Eleven days

Published On: November 28, 2017 02:00 AM NPT By: Republica  | @RepublicaNepal

Post-first phase concerns.

With a gap of 11 days between the first and second phases of the twin federal and provincial elections, the security of the ballot boxes in the 32 districts that voted on Sunday has become a prime concern. When the results of the second Constituent Assembly elections in 2013 came out, the mother Maoist party—which had been demoted from the first party to a distant third by the sovereign people—declined to accept the results. Back then it had accused Nepal Army of replacing actual ballot boxes with fake ones. It was a baseless allegation and a clear case of sour grapes. But with the most important stakeholder of the peace and constitution process threatening to boycott the process of writing a new constitution, some had started to fear a relapse of the decade-long civil war. A parliamentary committee had to be subsequently formed to adjudicate on the fairness of the elections. Then, in the recent local elections, Maoist cadres were again involved in tearing up stamped ballot papers when their candidate for Bharatpur mayor, Renu Dahal, fell behind the CPN-UML candidate in vote-counting. Following re-polling in one of the wards, Dahal won. This incident showed that it is well within the power of major parties to discredit elections.

This is why between now and the second phase of voting on December 7 the Election Commission must assure foolproof security for the ballot boxes from the first phase. It is a worldwide practice to count cast votes at the earliest to ward off foul-play. But quickly counting first-phase votes in Nepal would not have been wise as the results would have undoubtedly influenced voting in the second phase, handing an unfair advantage to some parties. So the Election Commission and the political parties made a wise decision. But given Nepal’s troubles in recent elections, it is clear that safeguarding the ballot boxes for 11 days will not be easy. CCTV helps. All the major political parties have installed their own CCTV cameras at the places where the ballot boxes have been stored, thus greatly reducing the chances of tampering by any side. There has to be clear communication from the commission on additional measures to protect these ballot boxes. Besides competing political parties, those who never wanted these elections to start with may also try to destroy these boxes containing people’s verdict. In the Tarai-Madesh, some extremist forces are campaigning to discredit the December 7 vote.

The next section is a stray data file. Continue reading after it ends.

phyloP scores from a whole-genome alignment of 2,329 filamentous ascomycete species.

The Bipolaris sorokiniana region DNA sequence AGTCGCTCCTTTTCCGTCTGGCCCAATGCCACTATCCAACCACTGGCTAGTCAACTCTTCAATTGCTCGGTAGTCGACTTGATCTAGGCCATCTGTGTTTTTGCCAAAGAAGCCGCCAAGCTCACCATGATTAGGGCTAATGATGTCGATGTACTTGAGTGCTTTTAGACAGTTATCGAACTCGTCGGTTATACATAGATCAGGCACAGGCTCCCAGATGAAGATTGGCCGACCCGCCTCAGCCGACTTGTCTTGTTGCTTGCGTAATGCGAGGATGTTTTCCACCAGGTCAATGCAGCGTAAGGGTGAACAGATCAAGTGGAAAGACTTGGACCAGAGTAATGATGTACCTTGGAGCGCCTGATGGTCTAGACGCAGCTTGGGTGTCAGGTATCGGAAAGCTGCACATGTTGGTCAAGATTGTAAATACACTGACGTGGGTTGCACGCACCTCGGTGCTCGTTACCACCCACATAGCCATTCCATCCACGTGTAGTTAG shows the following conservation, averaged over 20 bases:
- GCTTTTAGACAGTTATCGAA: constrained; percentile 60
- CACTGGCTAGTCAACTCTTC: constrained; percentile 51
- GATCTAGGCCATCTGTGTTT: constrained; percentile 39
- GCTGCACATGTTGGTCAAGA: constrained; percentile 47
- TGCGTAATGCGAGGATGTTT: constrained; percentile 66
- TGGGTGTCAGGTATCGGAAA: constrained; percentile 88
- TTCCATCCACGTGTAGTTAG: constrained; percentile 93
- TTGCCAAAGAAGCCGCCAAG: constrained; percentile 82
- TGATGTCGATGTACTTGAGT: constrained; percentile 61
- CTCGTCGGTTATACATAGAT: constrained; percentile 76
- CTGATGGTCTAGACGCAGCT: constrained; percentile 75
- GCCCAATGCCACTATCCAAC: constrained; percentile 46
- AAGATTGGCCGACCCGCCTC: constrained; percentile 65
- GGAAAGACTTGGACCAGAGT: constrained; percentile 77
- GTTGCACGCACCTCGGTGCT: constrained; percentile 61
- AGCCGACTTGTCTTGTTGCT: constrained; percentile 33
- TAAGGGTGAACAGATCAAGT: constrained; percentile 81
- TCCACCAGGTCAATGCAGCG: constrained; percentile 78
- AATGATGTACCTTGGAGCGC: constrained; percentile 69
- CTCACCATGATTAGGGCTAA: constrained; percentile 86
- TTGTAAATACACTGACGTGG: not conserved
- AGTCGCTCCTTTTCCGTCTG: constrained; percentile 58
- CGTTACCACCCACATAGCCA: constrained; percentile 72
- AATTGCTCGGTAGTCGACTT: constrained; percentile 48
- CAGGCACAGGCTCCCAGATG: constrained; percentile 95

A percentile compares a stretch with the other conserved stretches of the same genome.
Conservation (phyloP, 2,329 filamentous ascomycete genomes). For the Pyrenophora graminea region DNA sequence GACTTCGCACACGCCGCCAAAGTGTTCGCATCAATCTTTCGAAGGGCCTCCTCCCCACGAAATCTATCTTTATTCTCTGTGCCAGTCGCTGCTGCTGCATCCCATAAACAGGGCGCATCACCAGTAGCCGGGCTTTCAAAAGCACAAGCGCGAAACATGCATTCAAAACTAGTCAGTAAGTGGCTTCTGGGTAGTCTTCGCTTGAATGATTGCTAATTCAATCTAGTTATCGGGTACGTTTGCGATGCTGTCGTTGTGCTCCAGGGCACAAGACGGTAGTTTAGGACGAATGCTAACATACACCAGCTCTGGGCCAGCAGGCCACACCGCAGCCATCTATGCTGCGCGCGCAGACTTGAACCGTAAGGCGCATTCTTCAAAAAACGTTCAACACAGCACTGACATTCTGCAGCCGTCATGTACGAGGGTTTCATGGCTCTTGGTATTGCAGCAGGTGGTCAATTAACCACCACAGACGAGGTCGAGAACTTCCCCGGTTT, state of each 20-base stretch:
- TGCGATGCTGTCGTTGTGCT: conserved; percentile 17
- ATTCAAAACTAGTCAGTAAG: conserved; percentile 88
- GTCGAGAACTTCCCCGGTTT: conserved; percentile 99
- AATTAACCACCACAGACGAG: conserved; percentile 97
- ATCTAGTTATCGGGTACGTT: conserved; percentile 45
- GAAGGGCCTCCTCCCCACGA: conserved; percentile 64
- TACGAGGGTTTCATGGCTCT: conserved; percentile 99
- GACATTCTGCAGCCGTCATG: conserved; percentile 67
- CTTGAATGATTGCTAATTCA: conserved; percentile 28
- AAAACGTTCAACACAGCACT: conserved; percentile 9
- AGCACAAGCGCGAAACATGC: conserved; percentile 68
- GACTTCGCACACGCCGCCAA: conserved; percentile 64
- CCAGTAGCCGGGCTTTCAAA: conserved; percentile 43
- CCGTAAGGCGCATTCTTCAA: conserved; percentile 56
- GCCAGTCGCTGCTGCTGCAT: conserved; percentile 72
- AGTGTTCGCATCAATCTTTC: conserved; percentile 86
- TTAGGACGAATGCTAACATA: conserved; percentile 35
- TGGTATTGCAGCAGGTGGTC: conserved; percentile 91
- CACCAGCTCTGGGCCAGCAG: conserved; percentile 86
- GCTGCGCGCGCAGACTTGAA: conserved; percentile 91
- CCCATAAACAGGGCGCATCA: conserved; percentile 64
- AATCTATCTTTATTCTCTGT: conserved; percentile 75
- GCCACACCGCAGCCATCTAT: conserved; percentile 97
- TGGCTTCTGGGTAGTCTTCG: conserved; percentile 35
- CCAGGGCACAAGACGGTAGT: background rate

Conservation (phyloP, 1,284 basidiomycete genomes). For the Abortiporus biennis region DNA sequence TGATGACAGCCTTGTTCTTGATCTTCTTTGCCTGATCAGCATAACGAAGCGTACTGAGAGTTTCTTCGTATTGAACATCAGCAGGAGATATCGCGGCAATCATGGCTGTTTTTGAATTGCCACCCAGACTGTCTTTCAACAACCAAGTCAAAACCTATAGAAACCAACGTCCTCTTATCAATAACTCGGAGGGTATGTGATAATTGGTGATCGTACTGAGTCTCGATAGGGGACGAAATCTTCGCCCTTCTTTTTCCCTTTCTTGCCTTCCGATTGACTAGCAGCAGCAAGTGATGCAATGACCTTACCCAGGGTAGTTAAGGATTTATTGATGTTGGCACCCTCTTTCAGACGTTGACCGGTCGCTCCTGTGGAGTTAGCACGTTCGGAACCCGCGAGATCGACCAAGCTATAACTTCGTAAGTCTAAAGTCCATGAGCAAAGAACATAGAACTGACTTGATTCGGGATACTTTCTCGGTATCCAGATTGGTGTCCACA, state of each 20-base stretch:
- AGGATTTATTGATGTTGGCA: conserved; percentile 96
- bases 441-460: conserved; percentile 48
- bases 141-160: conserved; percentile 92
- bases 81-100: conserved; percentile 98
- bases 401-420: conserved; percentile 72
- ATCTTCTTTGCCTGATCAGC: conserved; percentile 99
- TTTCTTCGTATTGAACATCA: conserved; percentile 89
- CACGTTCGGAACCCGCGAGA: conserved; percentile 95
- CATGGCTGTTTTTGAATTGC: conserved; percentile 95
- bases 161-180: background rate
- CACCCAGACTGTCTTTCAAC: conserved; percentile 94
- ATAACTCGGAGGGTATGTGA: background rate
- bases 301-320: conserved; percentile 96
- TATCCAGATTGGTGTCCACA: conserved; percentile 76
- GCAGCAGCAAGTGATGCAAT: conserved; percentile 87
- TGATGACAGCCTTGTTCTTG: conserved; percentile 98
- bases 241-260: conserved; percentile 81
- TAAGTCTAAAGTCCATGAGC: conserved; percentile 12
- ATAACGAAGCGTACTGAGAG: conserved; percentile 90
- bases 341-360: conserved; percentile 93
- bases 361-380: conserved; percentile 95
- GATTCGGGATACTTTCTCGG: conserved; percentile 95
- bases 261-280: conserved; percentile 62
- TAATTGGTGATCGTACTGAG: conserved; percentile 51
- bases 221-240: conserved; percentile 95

Already in this election season, grenades have been lobbed at convoys of important election candidates. In Jajarkot, a team of police personnel that was transporting ballot boxes post-election came under a bomb attack. Thankfully, no one was hurt and all the ballot boxes were safe and sound.  Those trying to discredit the election process will surely try to make their presence felt before the all-important second round elections in which 45 districts vote. The success of the second phase will determine the success of overall elections and, by extension, the success of the new constitution. So a lot is at stake. This is why it is important that all important actors in these elections—the political parties, the commission, the security agencies, the media, the civil society—conduct themselves responsibly in the interregnum. If they all abide by democratic norms, there should not be a problem.   


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